The Nineteen Mile Brook Trail to Carter Dome and Carter Notch is a wonderful hike anytime but I like it on rainy days as much as any other day. It's low enough and down from the ridge so, unless it's a hurricane, it's sheltered by dense forests and it follows Nineteen Mile Brook closely so there's always the presence of water nearby.
I first hiked this trail many, many years ago and it's been with me ever since. The first time I saw this glade it was in early June and it still had snow covering it. Now, everytime I see it, I expect to see snow, not this lush plant community.
The trail rises gradually to a height of land between Carter Dome on the east and Wildcat Mt. on the west and then descends steeply to the shore line of the larger of two small lakes.
The lakes are glacial in origin, 'kettle holes', formed by blocks of slowly melting glacial ice that left 'dents' in the landscape when the'd melted completely. The lakes drain to the south down the Wildcat River. The lakes are stocked with brook trout periodically by the New Hampshire Fish and Game Department and occasionally someone catches one. The lakes add another layer of wildness to the notch which, from the moment you cross the height of land, already feels remote and cut off from civilization.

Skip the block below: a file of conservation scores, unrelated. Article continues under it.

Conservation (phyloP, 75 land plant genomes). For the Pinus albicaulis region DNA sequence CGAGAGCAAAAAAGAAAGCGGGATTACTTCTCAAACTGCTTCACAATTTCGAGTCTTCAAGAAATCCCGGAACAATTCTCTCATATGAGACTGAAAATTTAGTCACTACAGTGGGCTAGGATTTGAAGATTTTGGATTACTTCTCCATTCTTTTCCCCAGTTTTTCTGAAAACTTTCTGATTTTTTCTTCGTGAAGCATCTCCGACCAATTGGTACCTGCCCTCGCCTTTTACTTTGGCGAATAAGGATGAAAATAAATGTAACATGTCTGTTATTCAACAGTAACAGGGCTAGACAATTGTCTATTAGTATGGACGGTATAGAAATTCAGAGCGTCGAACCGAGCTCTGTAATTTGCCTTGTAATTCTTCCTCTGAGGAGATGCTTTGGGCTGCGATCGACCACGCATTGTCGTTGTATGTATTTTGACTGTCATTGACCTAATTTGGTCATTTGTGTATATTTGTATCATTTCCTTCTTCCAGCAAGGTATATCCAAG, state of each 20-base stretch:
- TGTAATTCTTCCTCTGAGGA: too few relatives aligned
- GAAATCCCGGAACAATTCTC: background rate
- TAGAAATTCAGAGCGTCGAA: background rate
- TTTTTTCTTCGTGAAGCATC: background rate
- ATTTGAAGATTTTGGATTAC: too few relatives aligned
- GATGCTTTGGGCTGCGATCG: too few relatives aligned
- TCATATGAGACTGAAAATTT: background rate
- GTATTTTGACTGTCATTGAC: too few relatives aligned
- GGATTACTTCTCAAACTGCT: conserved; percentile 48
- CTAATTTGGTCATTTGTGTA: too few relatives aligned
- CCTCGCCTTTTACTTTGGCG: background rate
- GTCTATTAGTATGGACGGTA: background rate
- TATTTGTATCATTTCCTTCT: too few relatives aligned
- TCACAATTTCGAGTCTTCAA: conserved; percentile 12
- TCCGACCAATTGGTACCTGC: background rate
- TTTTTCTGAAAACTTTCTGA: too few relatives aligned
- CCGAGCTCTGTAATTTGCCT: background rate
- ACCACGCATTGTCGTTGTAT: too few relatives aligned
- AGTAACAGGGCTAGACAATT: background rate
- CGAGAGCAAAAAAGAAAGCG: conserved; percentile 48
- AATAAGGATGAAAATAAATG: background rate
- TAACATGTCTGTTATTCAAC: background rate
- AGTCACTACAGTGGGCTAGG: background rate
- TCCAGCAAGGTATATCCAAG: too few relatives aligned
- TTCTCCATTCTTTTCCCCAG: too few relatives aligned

The remoteness is created by the sheer rock walls of Wildcat Ridge and, in this photo, Carter Dome. To the right and starting below the high rock wall is an amphitheater that is often mistaken as a glacial cirque. It's not. The Wisconsinan continental ice sheet came through Carter Notch and helped sculpt the notch as we see it today. The boulders seen in the notch, particularly in the "ramparts" at the base of the amphitheater, are products of frost action and the process of mass wasting that has occurred since the Wisconinan ice sheet down wasted (melted).
The first glimpse of Carter Notch Hut, particularly on a rainy day, is a pleasure. It's the smallest of the AMC huts and one of the oldest. It's had many nicknames but "Cozy Carter" is the one that's stuck the longest.
I was in Carter Notch to work, for a change. I had the good fortune to be picked to help out at the hut this week for a few days while the regular croo headed to Madison Hut for a well deserved gala called 'Mad Fest". Two other members of the replacement croo, Mark Sobkowicz (left) and Craig Nesbitt were already there when I arrived. Peg Dillion, a fourth member, arrived a little later. Craig and I had the distinction of being the oldest of the bunch. I had worked at Carter in 1961 so had 49 years of seniority. Craig, who I had not seen in 44 years, worked with me in the mountains in 1966. Mark and Peg both worked in the huts during the late 1970s.